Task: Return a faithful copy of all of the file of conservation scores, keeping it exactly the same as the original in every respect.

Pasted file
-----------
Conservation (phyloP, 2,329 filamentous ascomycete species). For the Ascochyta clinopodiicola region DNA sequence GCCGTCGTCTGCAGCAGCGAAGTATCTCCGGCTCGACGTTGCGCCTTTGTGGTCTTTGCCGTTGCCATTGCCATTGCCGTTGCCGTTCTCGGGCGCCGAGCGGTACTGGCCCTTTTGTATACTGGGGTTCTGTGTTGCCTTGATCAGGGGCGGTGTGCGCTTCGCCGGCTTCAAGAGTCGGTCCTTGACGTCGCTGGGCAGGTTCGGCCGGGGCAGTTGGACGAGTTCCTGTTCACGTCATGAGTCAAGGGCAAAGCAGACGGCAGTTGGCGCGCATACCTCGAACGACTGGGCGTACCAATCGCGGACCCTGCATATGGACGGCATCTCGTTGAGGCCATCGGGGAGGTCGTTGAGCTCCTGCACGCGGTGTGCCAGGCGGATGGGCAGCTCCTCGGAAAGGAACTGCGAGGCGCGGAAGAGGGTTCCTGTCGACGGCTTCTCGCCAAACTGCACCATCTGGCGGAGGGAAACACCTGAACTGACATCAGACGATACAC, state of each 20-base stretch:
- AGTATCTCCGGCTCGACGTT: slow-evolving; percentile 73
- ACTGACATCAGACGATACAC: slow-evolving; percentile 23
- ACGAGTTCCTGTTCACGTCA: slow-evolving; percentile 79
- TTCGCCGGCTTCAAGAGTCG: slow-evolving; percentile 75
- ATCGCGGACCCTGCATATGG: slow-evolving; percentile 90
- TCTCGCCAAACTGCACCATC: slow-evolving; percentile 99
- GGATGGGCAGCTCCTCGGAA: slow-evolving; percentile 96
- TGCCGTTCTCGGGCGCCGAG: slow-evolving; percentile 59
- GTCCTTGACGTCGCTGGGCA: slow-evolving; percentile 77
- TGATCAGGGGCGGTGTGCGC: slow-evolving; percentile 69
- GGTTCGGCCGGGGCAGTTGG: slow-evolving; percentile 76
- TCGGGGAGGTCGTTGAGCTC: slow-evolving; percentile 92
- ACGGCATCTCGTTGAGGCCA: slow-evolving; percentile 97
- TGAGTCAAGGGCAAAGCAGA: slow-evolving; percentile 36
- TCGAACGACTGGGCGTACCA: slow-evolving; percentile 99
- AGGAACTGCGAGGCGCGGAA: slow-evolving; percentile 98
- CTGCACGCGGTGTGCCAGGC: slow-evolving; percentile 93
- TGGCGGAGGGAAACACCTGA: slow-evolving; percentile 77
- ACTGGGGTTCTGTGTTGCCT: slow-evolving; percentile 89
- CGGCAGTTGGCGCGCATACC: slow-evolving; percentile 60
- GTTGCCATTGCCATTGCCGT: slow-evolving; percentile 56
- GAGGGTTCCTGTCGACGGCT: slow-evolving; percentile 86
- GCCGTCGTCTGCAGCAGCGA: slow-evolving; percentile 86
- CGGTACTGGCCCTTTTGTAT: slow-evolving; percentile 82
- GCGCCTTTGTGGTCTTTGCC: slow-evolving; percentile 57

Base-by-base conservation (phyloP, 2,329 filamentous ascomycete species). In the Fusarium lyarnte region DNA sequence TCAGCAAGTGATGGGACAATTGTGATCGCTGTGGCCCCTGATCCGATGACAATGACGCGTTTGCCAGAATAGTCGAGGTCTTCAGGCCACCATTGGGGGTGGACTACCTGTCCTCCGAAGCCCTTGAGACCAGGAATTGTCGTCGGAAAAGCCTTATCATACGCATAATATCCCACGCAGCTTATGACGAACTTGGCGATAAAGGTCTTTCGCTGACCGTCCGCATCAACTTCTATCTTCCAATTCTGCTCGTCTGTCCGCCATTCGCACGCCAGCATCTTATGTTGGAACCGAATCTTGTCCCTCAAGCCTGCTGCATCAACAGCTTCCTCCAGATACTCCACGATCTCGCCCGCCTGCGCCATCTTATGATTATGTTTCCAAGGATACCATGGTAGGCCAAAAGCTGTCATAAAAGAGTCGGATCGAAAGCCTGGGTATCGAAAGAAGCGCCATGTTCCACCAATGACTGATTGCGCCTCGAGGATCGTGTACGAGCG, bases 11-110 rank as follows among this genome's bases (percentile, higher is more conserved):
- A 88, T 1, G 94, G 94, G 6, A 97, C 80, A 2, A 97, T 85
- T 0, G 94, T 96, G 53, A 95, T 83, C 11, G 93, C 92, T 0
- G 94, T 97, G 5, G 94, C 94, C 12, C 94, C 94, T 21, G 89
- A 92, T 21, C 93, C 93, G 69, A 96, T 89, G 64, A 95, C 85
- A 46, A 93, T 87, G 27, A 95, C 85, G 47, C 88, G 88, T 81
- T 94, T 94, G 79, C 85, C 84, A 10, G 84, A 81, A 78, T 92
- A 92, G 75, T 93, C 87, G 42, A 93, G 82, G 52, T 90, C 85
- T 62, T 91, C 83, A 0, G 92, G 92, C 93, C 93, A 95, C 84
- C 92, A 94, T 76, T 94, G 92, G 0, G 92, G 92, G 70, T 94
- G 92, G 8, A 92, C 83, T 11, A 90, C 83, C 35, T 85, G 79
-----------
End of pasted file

Conservation (phyloP, 2,329 filamentous ascomycete species). For the Ascochyta clinopodiicola region DNA sequence GCCGTCGTCTGCAGCAGCGAAGTATCTCCGGCTCGACGTTGCGCCTTTGTGGTCTTTGCCGTTGCCATTGCCATTGCCGTTGCCGTTCTCGGGCGCCGAGCGGTACTGGCCCTTTTGTATACTGGGGTTCTGTGTTGCCTTGATCAGGGGCGGTGTGCGCTTCGCCGGCTTCAAGAGTCGGTCCTTGACGTCGCTGGGCAGGTTCGGCCGGGGCAGTTGGACGAGTTCCTGTTCACGTCATGAGTCAAGGGCAAAGCAGACGGCAGTTGGCGCGCATACCTCGAACGACTGGGCGTACCAATCGCGGACCCTGCATATGGACGGCATCTCGTTGAGGCCATCGGGGAGGTCGTTGAGCTCCTGCACGCGGTGTGCCAGGCGGATGGGCAGCTCCTCGGAAAGGAACTGCGAGGCGCGGAAGAGGGTTCCTGTCGACGGCTTCTCGCCAAACTGCACCATCTGGCGGAGGGAAACACCTGAACTGACATCAGACGATACAC, state of each 20-base stretch:
- AGTATCTCCGGCTCGACGTT: slow-evolving; percentile 73
- ACTGACATCAGACGATACAC: slow-evolving; percentile 23
- ACGAGTTCCTGTTCACGTCA: slow-evolving; percentile 79
- TTCGCCGGCTTCAAGAGTCG: slow-evolving; percentile 75
- ATCGCGGACCCTGCATATGG: slow-evolving; percentile 90
- TCTCGCCAAACTGCACCATC: slow-evolving; percentile 99
- GGATGGGCAGCTCCTCGGAA: slow-evolving; percentile 96
- TGCCGTTCTCGGGCGCCGAG: slow-evolving; percentile 59
- GTCCTTGACGTCGCTGGGCA: slow-evolving; percentile 77
- TGATCAGGGGCGGTGTGCGC: slow-evolving; percentile 69
- GGTTCGGCCGGGGCAGTTGG: slow-evolving; percentile 76
- TCGGGGAGGTCGTTGAGCTC: slow-evolving; percentile 92
- ACGGCATCTCGTTGAGGCCA: slow-evolving; percentile 97
- TGAGTCAAGGGCAAAGCAGA: slow-evolving; percentile 36
- TCGAACGACTGGGCGTACCA: slow-evolving; percentile 99
- AGGAACTGCGAGGCGCGGAA: slow-evolving; percentile 98
- CTGCACGCGGTGTGCCAGGC: slow-evolving; percentile 93
- TGGCGGAGGGAAACACCTGA: slow-evolving; percentile 77
- ACTGGGGTTCTGTGTTGCCT: slow-evolving; percentile 89
- CGGCAGTTGGCGCGCATACC: slow-evolving; percentile 60
- GTTGCCATTGCCATTGCCGT: slow-evolving; percentile 56
- GAGGGTTCCTGTCGACGGCT: slow-evolving; percentile 86
- GCCGTCGTCTGCAGCAGCGA: slow-evolving; percentile 86
- CGGTACTGGCCCTTTTGTAT: slow-evolving; percentile 82
- GCGCCTTTGTGGTCTTTGCC: slow-evolving; percentile 57

Base-by-base conservation (phyloP, 2,329 filamentous ascomycete species). In the Fusarium lyarnte region DNA sequence TCAGCAAGTGATGGGACAATTGTGATCGCTGTGGCCCCTGATCCGATGACAATGACGCGTTTGCCAGAATAGTCGAGGTCTTCAGGCCACCATTGGGGGTGGACTACCTGTCCTCCGAAGCCCTTGAGACCAGGAATTGTCGTCGGAAAAGCCTTATCATACGCATAATATCCCACGCAGCTTATGACGAACTTGGCGATAAAGGTCTTTCGCTGACCGTCCGCATCAACTTCTATCTTCCAATTCTGCTCGTCTGTCCGCCATTCGCACGCCAGCATCTTATGTTGGAACCGAATCTTGTCCCTCAAGCCTGCTGCATCAACAGCTTCCTCCAGATACTCCACGATCTCGCCCGCCTGCGCCATCTTATGATTATGTTTCCAAGGATACCATGGTAGGCCAAAAGCTGTCATAAAAGAGTCGGATCGAAAGCCTGGGTATCGAAAGAAGCGCCATGTTCCACCAATGACTGATTGCGCCTCGAGGATCGTGTACGAGCG, bases 11-110 rank as follows among this genome's bases (percentile, higher is more conserved):
- A 88, T 1, G 94, G 94, G 6, A 97, C 80, A 2, A 97, T 85
- T 0, G 94, T 96, G 53, A 95, T 83, C 11, G 93, C 92, T 0
- G 94, T 97, G 5, G 94, C 94, C 12, C 94, C 94, T 21, G 89
- A 92, T 21, C 93, C 93, G 69, A 96, T 89, G 64, A 95, C 85
- A 46, A 93, T 87, G 27, A 95, C 85, G 47, C 88, G 88, T 81
- T 94, T 94, G 79, C 85, C 84, A 10, G 84, A 81, A 78, T 92
- A 92, G 75, T 93, C 87, G 42, A 93, G 82, G 52, T 90, C 85
- T 62, T 91, C 83, A 0, G 92, G 92, C 93, C 93, A 95, C 84
- C 92, A 94, T 76, T 94, G 92, G 0, G 92, G 92, G 70, T 94
- G 92, G 8, A 92, C 83, T 11, A 90, C 83, C 35, T 85, G 79